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Did 5G finally catch-up with the hype at this year’s MWC?

Mobile Marketing

John Lillistone, head of capacity & coverage products at Arqiva, discusses whether this year's MWC provided a clear indication that we are truly at the beginning of the 5G era

John Lillistone ArqivaIf you have attended an MWC conference in earnest over the last few years, you would have been helpless to escape some wild crystal-ball thinking around the rollout of 5G. However, this year, reality finally seemed to move closer to the 5G hyperbole.

Ahead of the show, Samsung launched its first 5G enabled smartphone at its Unpacked event, and as you would expect, was at MWC proudly showing off its capabilities. But they were faced with competition – Huawei revealed its foldable Mate X 5G smartphone, LG launched its own 5G device the V50, and Xiaomi detailed its Mi Mix 5 5G.

So, does this explosion of cutting-edge devices, signal the start of the 5G era?

Network Upgrades
To answer this question, you first need to look at the networks responsible for delivering 5G services across the country and consider whether the infrastructure can handle the demand that will inevitably be placed on it. As with the roll-out of 4G, 5G connectivity will involve thousands of infrastructure upgrade projects across the UK, and this isn’t something that can happen overnight. The work is expensive and highly technical, and operators are forced to follow a strict demand strategy as a result.

Initially, we can expect 5G to be rolled-out on a restricted basis, appearing first in the UK’s major urban centres where population size and demand can warrant superfast connectivity. Eventually, 5G will be extended to less dense areas, but there are many challenges to be solved around rural connectivity before this will happen at scale. The reality is that widespread 5G connectivity is likely to happen over a number of years rather than the next 12 months.

Monetising 5G
There are also a number of pragmatic considerations around the roll-out of 5G, namely the financial implications and how to make it commercially viable. It has been estimated that rollout costs across Europe could reach £400bn. At MWC, the GSMA released its new ‘Mobile Industry Manifesto for Europe’, calling for Governments and regulators to support operators in delivering 5G.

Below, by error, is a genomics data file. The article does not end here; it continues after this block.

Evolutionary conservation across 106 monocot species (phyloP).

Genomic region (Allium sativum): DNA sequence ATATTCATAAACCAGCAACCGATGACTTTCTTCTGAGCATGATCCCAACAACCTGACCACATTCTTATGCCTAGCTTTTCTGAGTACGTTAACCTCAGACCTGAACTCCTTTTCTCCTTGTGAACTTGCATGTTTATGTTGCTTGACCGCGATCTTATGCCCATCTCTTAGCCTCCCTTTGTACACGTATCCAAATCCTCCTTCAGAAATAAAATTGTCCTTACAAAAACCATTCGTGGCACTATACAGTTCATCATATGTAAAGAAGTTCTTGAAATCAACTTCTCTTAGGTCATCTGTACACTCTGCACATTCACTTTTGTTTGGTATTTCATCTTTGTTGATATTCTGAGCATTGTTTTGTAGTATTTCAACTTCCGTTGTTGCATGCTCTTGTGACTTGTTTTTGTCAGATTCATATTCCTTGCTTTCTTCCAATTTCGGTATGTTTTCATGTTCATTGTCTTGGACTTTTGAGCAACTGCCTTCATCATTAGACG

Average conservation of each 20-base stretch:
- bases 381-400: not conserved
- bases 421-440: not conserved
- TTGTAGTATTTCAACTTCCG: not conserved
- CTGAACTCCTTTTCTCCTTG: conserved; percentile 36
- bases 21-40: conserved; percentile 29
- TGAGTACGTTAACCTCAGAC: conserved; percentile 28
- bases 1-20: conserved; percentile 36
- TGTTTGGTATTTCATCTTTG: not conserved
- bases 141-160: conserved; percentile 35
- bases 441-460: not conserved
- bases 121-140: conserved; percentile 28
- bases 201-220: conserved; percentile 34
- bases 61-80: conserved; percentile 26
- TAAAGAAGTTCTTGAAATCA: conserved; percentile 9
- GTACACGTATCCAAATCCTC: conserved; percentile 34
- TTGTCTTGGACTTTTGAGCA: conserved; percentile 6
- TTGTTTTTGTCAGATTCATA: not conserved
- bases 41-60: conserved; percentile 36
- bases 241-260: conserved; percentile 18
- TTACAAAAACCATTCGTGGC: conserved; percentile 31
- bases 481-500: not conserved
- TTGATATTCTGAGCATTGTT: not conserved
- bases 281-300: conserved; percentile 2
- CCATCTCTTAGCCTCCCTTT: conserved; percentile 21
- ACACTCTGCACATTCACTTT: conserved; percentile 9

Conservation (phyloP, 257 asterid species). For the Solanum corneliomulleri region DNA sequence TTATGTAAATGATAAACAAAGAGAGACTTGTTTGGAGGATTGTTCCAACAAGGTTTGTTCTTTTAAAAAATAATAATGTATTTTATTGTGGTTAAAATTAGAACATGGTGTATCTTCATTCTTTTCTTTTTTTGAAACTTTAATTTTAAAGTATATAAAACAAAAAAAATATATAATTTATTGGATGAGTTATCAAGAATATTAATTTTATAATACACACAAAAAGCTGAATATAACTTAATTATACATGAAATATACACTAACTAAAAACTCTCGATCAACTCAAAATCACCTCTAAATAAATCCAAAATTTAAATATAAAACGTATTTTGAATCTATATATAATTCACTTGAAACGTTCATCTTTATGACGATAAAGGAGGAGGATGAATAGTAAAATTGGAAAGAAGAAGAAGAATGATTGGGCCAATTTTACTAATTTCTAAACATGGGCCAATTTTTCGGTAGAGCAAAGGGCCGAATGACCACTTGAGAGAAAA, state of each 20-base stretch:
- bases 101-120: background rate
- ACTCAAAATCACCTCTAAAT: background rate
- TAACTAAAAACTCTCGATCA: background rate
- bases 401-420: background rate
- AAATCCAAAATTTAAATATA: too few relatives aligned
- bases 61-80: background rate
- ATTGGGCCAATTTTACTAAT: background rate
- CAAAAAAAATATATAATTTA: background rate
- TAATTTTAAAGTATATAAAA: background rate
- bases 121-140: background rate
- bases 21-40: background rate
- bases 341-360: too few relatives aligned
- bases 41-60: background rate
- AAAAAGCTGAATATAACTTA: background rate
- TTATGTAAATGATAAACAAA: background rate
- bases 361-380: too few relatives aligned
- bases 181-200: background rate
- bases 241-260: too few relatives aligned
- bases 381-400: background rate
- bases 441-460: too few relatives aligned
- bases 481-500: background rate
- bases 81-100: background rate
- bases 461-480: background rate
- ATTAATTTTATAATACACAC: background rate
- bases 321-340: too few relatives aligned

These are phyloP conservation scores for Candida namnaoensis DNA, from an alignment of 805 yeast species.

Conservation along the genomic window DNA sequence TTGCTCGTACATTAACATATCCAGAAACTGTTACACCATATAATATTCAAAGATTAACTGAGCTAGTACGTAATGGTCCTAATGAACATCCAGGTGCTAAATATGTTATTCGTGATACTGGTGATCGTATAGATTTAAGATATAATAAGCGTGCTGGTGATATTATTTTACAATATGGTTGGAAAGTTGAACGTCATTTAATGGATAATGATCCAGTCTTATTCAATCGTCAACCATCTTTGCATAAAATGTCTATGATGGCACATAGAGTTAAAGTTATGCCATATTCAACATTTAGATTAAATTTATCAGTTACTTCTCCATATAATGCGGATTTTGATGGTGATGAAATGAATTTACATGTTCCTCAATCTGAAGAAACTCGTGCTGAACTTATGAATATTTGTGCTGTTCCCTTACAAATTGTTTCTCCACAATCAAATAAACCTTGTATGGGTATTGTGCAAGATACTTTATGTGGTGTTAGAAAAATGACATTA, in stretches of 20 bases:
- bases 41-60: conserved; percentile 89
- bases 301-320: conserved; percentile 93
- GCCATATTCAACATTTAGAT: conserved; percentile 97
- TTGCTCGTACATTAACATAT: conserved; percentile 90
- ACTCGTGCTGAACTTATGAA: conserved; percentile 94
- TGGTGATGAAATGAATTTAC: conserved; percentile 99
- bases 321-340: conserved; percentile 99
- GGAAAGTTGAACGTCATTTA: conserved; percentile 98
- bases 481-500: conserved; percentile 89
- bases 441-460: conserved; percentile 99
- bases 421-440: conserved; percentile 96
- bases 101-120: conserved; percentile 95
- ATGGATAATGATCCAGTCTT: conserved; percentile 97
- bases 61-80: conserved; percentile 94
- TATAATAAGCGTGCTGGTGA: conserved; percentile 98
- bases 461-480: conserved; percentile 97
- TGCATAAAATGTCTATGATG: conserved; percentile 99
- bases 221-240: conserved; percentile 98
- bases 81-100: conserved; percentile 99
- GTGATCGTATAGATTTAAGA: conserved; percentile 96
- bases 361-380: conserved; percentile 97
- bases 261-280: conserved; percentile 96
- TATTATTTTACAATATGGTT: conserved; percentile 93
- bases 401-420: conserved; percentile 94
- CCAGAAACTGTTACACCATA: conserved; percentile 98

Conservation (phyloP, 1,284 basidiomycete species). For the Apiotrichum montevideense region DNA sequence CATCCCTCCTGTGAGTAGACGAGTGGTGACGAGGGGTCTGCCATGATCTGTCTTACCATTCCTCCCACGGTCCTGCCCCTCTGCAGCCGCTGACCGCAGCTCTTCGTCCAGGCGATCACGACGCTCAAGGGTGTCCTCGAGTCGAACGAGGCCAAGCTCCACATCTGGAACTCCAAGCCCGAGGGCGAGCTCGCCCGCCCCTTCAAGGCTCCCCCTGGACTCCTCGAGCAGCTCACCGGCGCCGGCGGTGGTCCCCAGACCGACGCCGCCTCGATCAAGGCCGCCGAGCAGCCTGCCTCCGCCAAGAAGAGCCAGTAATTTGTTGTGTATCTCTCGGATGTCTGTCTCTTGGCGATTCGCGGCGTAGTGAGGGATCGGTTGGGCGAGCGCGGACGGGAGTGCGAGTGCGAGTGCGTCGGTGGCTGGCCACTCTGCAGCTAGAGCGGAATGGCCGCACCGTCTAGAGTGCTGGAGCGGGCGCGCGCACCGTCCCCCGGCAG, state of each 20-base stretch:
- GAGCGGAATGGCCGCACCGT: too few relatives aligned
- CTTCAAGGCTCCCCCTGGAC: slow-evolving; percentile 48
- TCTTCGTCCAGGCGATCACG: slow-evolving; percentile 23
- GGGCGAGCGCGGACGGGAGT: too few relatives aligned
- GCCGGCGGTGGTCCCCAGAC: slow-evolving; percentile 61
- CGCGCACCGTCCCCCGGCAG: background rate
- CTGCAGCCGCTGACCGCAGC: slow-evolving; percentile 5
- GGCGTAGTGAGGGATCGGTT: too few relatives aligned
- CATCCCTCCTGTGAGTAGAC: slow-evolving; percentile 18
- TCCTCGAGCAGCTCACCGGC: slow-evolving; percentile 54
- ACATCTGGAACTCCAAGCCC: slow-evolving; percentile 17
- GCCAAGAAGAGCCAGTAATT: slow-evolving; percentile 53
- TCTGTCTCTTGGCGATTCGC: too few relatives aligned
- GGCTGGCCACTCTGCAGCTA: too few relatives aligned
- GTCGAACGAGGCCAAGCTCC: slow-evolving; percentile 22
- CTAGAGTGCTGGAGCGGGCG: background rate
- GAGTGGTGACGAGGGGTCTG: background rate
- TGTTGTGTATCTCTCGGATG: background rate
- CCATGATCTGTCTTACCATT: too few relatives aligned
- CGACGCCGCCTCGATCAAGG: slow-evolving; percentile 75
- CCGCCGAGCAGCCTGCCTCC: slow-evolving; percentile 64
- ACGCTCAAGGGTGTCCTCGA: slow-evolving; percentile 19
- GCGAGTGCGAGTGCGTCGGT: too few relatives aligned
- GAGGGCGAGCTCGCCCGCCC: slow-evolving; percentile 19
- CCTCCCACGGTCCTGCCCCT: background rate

The demand for 5G services will undoubtedly rocket after the smartphone launches at MWC, however a recent report from PWC suggested that only one third of consumers would be willing to pay more for it. The challenge for the industry therefore, is how to introduce the technology at a reasonable cost for UK consumers, and still secure a return of investment on the infrastructure costs. This is likely to be a delicate decision-making process that will take some time. Once this is determined, operators will then have to translate the benefits of 5G to consumers in order to justify the costs – there is still a long way to go!

The launch of so many 5G devices at MWC is fantastic news for the industry – it highlights the demand for 5G connectivity, and gives operators, network providers, regulators, and governments license to start working on the infrastructure upgrades that will make it a reality. Indeed, we can expect that some consumers will be using 5G as soon as this year.

However, the industry must remain grounded. Rather than staging a post-show revolution, the roll-out of 5G will follow an evolutionary pattern, and the pragmatic decisions made now will have a big impact on its success in the future.

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